Friday, November 16, 2012

Thanksgiving: Vomit, Diarrhea, & Vet Bills--oh my!

The day after Thanksgiving is often a busy day at veterinary hospitals. For many of us, this once a year holiday celebrated by wonderful food and over-indulgence for “just one day” spills over to the household pets as well. It is very tempting to give the dog(s) just a little turkey, or some of the gravy, or some of the sweet potatoes, and pretty soon, a little becomes a lot. Kind of like what happens to my plate! And after smelling the aroma of roasting turkey, fresh baked rolls, and pumpkin pie all day, what dog doesn’t feel entitled to a few samples?

But for many dogs, especially some with more delicate palates, this adventure into once a year indulgence is not easy to stomach—literally! Almost half of the calls in to the hospital, if not more, for the next two days will be related to vomiting and diarrhea. And it can get messy. If you are lucky, your dog or cat will only present one or two piles for you to clean up. If you are not so lucky, you could be cleaning all night, and into the next day.

Luckily, most cases resolve relatively quickly. In a few days, with proper diet adjustment, and sometimes a prescription to help, things do go back to the way they were. But sometimes things don’t get better so easily, and our pet becomes lethargic, dehydrated, and painful. The possibility of developing a pancreatitis is very real for dogs. They are creatures of habit and their guts are too. When dogs eat foods they are not used to digesting, and especially if the food is rich and heavy in fats, they can over stimulate their pancreas and it becomes inflamed. With inflammation there is a release of digestive enzymes into the abdominal cavity which can cause extreme pain, and in some cases, even auto digestion within the abdomen. When cats eat foods they are not used to, it creates inflammation in the stomach or intestinal tract that can take weeks or months to resolve often also affecting the pancreas and the liver. In either case, the veterinary bills can be high and hospitalization for rehydration, lab work, and possible x-rays or ultrasound is almost always necessary. Without proper treatment, pets can actually die from pancreatitis.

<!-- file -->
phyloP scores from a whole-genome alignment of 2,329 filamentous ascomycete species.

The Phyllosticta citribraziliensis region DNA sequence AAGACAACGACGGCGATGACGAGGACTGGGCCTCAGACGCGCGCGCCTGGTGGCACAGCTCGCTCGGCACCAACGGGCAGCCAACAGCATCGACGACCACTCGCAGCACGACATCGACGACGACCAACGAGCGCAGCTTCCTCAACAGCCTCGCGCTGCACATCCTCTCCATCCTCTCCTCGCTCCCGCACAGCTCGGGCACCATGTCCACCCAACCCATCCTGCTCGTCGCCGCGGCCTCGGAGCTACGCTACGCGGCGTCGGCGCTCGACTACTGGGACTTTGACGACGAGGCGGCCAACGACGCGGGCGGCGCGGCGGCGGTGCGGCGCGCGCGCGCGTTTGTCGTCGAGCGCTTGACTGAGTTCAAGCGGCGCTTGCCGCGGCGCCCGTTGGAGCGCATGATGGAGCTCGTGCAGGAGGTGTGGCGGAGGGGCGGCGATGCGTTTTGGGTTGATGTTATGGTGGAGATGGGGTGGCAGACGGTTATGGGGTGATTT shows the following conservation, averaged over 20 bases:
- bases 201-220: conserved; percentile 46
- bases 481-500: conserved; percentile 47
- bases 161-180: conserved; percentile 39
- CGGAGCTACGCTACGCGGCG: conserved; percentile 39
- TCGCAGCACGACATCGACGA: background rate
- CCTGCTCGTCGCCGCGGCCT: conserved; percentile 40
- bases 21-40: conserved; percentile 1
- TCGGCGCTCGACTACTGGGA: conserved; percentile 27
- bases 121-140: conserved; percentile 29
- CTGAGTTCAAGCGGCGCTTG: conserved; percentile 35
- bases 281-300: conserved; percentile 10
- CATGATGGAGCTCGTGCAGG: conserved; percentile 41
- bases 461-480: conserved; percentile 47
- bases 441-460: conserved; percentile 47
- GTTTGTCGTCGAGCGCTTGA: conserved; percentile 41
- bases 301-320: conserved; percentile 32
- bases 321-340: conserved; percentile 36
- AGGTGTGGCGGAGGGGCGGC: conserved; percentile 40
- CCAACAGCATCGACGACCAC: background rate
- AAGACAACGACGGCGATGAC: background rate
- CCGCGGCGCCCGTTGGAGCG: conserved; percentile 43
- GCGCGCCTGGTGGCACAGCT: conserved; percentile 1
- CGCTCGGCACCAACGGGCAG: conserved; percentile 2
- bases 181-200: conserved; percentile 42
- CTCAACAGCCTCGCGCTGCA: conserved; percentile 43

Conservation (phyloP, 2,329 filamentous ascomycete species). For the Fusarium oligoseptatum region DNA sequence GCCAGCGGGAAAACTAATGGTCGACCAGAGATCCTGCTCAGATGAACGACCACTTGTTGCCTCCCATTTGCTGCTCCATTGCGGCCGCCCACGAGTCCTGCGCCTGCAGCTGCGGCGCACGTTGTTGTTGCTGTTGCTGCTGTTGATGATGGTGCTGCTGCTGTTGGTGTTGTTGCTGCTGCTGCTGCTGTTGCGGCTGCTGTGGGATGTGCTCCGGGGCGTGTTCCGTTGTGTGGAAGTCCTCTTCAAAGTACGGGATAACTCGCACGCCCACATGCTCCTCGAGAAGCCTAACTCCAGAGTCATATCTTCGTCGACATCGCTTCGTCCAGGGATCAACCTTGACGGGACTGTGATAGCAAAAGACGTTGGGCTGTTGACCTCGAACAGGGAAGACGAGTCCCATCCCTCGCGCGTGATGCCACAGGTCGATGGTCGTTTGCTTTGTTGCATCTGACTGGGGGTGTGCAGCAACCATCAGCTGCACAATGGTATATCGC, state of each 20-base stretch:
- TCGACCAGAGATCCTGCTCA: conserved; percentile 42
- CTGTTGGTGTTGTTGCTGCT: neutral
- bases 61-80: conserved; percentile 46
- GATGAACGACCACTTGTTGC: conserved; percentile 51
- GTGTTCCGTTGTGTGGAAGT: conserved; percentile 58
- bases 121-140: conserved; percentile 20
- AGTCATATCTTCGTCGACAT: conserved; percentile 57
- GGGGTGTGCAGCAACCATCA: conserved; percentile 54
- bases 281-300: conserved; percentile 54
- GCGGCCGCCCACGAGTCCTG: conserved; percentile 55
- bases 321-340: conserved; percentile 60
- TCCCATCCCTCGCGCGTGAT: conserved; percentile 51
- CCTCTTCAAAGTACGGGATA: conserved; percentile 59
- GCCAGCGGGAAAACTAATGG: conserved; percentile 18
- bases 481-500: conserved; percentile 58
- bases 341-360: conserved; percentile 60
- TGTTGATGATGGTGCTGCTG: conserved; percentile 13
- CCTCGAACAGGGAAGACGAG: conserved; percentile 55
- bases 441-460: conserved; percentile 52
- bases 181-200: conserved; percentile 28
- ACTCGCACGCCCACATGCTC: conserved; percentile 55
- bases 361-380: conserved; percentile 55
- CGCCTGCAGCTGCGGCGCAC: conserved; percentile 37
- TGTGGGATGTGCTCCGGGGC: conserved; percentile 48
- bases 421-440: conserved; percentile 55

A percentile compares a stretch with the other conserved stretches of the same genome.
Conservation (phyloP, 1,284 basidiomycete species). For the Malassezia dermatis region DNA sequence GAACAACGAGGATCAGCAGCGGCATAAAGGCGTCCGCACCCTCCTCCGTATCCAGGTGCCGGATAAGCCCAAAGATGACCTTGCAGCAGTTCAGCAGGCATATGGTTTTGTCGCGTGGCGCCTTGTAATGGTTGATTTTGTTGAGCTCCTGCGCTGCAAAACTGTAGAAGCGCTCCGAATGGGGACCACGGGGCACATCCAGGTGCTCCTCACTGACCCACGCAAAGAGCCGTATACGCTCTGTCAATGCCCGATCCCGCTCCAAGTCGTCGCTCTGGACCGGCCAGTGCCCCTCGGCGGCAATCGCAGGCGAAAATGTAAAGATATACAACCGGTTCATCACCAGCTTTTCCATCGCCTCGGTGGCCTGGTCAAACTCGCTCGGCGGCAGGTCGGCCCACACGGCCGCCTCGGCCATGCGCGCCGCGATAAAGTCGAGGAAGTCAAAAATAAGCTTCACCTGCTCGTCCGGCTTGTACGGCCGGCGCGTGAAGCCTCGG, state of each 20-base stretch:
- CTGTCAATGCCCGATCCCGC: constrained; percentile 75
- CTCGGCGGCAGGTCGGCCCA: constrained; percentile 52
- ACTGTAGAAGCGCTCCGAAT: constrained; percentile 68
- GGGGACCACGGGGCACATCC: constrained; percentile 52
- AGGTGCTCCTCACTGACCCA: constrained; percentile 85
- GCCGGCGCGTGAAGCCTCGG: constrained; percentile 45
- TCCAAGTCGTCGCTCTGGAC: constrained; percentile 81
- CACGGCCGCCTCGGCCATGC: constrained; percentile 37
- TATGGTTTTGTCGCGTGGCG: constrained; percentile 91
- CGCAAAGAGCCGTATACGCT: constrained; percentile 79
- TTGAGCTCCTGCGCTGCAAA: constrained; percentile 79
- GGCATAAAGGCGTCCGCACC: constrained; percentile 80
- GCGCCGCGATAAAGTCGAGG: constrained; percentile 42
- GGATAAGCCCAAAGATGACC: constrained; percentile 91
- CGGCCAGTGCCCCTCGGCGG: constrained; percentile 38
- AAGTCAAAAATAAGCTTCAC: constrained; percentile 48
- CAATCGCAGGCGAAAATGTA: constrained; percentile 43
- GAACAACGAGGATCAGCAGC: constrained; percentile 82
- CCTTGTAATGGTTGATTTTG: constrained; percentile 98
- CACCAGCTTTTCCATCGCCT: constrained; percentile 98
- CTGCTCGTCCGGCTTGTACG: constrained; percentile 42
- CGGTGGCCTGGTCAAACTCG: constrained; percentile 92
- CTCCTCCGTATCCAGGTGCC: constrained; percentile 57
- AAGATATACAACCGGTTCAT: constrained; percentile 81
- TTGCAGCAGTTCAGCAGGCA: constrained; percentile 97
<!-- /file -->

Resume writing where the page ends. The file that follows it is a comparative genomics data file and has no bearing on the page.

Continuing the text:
Obstructions from bones are surprisingly not as common, but depending on the size or shape of the bone fragment as it goes down, relative to the size of the pet, it can be just as serious of a problem—and an urgent one. If there is a tear in the gut from a sharp shard, it can mean emergency surgery.

Most of us like to spend the remainder of the holiday weekend relaxing with family, shopping for bargains, and eating more leftovers. Let’s give ourselves every opportunity to do that and stay out of the veterinary emergency waiting room this holiday. My suggestion is to stick to the plan and don’t feed anything special to the dog, or the cat, unless it is part of their normal diet. Instead, treat them to a walk or a nice nap with their person. Both of these things will undoubtedly be part of your planned holiday experience anyway!

Photo Sources:
"Beagle with food"
Photo credit:">cseeman
"Thanksgiving Meal"
Photo credit:">EraPhernalia Vintage . . . (playin' hook-y ;o

Friday, November 02, 2012

Lumps and Bumps 2012

Lumps and bumps are not all the same.  One such lump, known as a cutaneous histiocytoma, is a skin mass that often appears seemingly all of a sudden in younger dogs, especially under 2 years of age.   The cause of the mass is unknown, and although it looks very much like a tumor, it may just be proliferative or reactive tissue, because most often they will regress on their own within a few months.  Sometimes it takes 2-3 weeks and sometimes up to 5-6 months to regress.  That can be worrisome because waiting that long on a true tumor that may not be benign is risky.   An aspirate and cytology or biopsy is recommended to confirm the diagnosis.  If you are lucky like Quincy, the happy 11-month-old Boxer in our picture, a cutaneous histiocytoma will regress on its own.  In Quincy’s case it took 2-1/2 months, but as you can see, the “lump” fully resolved on its own.  

Thanks, Quincy, for letting us share your story!